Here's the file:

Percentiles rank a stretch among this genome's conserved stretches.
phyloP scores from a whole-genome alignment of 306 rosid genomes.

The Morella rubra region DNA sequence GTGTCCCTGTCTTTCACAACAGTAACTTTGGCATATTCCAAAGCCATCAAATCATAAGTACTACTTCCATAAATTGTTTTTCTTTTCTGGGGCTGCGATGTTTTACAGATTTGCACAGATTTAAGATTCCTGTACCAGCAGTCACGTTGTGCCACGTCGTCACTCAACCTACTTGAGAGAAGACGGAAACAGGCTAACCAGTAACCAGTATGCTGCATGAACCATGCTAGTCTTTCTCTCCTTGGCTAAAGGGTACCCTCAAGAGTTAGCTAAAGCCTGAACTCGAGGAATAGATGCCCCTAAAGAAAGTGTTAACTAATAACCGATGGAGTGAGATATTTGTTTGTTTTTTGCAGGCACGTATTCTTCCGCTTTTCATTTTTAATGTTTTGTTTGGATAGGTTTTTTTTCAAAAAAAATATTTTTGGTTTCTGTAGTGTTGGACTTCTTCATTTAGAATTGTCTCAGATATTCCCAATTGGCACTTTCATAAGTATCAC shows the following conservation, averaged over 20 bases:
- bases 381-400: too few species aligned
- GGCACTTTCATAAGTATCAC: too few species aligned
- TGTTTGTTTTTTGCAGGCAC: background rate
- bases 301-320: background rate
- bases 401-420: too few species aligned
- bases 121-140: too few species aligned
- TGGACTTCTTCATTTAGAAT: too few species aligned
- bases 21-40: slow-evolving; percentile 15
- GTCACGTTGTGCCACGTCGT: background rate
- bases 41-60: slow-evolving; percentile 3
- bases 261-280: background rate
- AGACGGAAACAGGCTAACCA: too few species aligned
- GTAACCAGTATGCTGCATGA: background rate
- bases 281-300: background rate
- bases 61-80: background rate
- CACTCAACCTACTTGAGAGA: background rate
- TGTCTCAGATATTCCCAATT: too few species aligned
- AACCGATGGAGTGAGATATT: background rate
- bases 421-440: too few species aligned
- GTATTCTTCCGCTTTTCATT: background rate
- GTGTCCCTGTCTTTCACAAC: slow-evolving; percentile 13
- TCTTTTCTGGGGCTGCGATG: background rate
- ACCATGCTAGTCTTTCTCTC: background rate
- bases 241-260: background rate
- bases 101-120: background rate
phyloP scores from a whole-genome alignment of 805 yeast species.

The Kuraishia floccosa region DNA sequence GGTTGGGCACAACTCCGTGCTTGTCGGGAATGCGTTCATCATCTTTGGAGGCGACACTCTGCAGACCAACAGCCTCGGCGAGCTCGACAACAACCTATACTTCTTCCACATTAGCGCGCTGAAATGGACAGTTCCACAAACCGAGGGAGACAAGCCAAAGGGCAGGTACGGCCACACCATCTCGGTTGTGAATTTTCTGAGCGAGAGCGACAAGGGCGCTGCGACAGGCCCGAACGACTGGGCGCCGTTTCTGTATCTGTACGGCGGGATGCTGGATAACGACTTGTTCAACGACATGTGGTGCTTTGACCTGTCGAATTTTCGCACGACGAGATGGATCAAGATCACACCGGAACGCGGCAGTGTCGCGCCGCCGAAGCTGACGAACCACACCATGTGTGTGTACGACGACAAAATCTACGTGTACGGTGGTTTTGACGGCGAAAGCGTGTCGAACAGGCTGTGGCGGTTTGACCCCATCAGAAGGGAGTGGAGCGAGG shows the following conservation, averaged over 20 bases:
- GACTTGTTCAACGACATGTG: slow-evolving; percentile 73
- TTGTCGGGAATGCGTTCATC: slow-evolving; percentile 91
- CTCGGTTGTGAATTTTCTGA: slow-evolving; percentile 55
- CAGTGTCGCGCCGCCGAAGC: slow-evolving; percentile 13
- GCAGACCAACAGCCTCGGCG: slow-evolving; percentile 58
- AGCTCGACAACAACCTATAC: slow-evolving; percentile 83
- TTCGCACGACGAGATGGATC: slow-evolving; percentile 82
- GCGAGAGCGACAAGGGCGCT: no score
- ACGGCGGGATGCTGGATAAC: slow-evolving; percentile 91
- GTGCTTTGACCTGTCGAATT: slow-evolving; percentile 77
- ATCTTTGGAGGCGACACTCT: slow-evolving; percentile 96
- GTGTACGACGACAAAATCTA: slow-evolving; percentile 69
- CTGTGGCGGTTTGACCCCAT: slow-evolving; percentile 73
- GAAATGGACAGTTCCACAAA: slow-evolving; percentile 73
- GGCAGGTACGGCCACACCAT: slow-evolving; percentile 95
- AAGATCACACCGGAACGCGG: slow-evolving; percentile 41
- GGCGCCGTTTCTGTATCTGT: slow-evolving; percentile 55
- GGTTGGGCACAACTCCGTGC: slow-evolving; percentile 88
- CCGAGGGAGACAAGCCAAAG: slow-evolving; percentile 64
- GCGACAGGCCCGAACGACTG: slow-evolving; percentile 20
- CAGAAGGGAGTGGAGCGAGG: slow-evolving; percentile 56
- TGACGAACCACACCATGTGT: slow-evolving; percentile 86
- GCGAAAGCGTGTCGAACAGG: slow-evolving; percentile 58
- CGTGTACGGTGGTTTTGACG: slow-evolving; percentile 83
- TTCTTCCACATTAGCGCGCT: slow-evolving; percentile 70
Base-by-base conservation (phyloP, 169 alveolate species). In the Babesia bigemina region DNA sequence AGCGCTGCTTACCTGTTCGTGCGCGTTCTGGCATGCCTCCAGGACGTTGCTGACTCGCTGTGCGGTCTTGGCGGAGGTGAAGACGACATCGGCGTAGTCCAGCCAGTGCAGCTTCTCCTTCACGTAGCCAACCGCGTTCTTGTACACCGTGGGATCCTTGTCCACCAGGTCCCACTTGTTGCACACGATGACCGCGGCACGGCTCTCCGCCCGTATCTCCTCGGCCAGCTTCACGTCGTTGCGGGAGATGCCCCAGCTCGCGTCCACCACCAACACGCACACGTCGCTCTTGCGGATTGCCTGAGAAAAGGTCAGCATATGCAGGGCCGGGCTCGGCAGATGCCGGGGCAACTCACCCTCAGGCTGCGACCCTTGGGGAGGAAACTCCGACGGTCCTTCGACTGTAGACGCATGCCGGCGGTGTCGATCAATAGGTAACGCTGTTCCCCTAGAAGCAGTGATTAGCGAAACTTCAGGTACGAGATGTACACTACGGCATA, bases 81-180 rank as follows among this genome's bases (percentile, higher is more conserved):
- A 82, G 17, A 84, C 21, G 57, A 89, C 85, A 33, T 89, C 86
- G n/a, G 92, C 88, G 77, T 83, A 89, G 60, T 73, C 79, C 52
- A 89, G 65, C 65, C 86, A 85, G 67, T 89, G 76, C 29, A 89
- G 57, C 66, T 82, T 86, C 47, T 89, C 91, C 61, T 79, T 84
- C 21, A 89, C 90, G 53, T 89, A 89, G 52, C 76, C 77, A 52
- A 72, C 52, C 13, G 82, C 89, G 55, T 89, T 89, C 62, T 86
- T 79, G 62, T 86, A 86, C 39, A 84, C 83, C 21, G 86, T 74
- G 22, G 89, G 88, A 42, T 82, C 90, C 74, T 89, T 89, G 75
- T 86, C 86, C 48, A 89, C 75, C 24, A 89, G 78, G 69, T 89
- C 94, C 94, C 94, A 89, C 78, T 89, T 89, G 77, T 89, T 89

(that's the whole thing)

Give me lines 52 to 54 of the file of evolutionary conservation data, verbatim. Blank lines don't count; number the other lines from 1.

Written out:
- TGACGAACCACACCATGTGT: slow-evolving; percentile 86
- GCGAAAGCGTGTCGAACAGG: slow-evolving; percentile 58
- CGTGTACGGTGGTTTTGACG: slow-evolving; percentile 83